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RigolettoGiuseppe Verdi - Rigoletto

Royal Opera House, London 2012 | John Eliot Gardiner, David McVicar, Leah Hausman, Ekaterina Siurina, Dimitri Platanias, Vittorio Grigolo, Matthew Rose, Christine Rice, Gianfranco Montresor, Jihoon Kim, Elizabeth Sikora, Pablo Bemsch, Susana Gaspar, Zhengzhong Zhou, Andrea Hazell, Nigel Cliffe | Royal Opera House Cinema Season, Live in HD, 17th April 2012

I’ve rarely been entirely convinced by any David McVicar production I’ve seen (other than perhaps his Der Rosenkavalier for the English National Opera). I think I know what he’s doing, and it seems clear enough that he’s simply using whatever means necessary to create the right mood that is appropriate for a particular work, even if that means introducing a hotchpotch of incongruous and anachronistic elements into a nominally period set and costume design. That’s fine and I can live with that, even if it is often a little messy and inelegant, but I don’t think he always gives the same consideration or shows understanding of the characters when it comes to directing the performers.

Originally created in 2001, McVicar’s production of Rigoletto for the Royal Opera House comes under the stage direction of Leah Hausman for its 2012 revival (viewed here in a live HD broadcast part of Opus Arte and the Royal Opera House’s Cinema Season on 17th April 2012), but there’s not a lot of room for the director to develop beyond the oppressiveness of the production’s uniformly dark set design that somewhat overshadows the broader range of human emotions and behaviour that are part of Verdi and Piave’s magnificent account of Victor Hugo’s ‘Le Roi S’Amuse’. Fortunately, John Eliot Gardiner and the Orchestra of the Royal Opera House, along with some very fine singing performances from a strong cast, were enough to draw out some of the finer qualities that are missing in McVicar’s presentation of the work.

Rigoletto

If then Act I, Scene 1 of this Rigoletto in the palace of the Duke of Mantua is somewhat dark and grungy-looking, and has some trademark McVicar shock elements of topless women running around and full-frontal male nudity, it is at least in keeping with the depraved and sordid quality of the Duke’s entertainments that are indeed described in the libretto by Count Monterone as orgies. It’s appropriate to show this rather dark side of the Duke’s character emphasised by the abuse endured by Monterone’s young daughter who walks around in a state of nervous shock, an unpleasant side that is to set courtiers against him and result in the curse of vengeance that is to resound throughout the work. The sinister qualities of this behaviour laid out in Act I need to be sufficiently established, and McVicar certainly aims for that, even if such “realism” and naked cavorting proves to be distracting and not entirely convincing on the stage of an opera house. Verdi portrays this much more vividly in his music score than anything McVicar can visualise on the stage.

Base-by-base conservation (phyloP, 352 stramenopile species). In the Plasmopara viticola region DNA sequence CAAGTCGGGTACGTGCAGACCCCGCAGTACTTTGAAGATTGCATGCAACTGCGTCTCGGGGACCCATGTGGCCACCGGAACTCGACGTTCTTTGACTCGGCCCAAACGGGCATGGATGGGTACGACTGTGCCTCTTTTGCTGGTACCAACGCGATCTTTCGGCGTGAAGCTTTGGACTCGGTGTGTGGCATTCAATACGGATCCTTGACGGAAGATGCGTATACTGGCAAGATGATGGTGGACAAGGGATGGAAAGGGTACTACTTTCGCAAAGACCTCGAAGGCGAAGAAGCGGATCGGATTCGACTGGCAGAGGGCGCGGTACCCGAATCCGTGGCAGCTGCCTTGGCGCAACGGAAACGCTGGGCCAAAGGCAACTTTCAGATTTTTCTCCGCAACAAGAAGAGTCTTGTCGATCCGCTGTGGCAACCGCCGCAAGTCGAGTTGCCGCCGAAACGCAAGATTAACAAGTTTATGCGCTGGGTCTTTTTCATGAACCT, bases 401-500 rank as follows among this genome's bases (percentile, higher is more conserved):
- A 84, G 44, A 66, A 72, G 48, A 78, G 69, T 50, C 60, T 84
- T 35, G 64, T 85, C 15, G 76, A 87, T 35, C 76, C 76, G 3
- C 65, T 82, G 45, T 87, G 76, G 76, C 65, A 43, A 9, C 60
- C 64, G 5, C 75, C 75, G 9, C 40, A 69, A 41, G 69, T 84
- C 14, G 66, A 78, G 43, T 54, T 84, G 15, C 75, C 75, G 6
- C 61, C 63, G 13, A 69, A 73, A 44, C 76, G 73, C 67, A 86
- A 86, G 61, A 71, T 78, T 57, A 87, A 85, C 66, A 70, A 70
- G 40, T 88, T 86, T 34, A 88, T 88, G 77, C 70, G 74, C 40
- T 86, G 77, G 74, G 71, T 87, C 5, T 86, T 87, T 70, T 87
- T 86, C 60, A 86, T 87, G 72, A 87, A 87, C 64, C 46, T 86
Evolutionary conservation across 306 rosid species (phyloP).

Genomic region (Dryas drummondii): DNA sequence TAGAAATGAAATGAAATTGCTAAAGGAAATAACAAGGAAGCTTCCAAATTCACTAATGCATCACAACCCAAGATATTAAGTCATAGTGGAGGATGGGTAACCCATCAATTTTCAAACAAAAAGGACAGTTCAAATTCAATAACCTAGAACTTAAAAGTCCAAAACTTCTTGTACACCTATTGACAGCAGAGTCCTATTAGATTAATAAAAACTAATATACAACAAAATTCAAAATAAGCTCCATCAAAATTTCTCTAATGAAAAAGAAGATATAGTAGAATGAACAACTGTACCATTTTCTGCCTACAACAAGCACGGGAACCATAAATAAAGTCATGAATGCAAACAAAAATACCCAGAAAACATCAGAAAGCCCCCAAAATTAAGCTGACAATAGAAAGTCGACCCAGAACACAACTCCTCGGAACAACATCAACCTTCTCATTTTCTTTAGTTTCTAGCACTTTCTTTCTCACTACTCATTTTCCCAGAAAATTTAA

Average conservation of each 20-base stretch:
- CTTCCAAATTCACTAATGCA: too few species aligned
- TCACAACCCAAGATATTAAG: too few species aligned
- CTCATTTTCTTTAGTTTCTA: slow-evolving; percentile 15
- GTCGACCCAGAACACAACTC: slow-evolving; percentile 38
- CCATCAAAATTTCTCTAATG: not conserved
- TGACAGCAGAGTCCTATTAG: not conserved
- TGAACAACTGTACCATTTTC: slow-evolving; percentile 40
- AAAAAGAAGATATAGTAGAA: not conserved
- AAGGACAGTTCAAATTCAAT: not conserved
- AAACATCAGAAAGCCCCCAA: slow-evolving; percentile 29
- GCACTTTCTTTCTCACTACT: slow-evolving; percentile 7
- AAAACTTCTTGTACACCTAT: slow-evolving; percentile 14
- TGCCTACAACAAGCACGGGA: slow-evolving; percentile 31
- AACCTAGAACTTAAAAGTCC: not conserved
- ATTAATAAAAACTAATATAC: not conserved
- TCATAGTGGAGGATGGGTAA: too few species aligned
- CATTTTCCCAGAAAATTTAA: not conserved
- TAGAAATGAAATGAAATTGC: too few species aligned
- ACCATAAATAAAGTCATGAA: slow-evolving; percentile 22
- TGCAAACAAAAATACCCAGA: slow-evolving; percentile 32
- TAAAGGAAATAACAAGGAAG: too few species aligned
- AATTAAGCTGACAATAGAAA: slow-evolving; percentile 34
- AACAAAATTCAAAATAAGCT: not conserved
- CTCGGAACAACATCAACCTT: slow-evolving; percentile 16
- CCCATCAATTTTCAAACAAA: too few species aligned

There’s no problem however with carrying this sinister outlook through to the second scene of Act I, since the references to Monterone’s curse against Rigoletto for his part in the Duke’s crimes continue to be recalled by the jester and echo throughout the score. So too does the introduction of the assassin Sparafucile and the abduction of Rigoletto’s daughter Gilda add to the oppressive nature of a drama that leads to such a dark, melodramatic conclusion at the inn in Act III, a place that Gilda observes is like a scene from Hell itself. It probably doesn’t need any further emphasis from the director, who keeps the stage dark throughout, and retains the grungy feel with sheets of corrugated iron and wire-mesh fencing, but in its own way much of this reflects Rigoletto’s keeping of secrets and his protective attitude towards his daughter, which is to lead to such tragic circumstances. The skeleton masks used by the abductors at the end of Act I likewise suggest that the kidnapping of Gilda isn’t just fun and games, as if that isn’t already obvious.

Rigoletto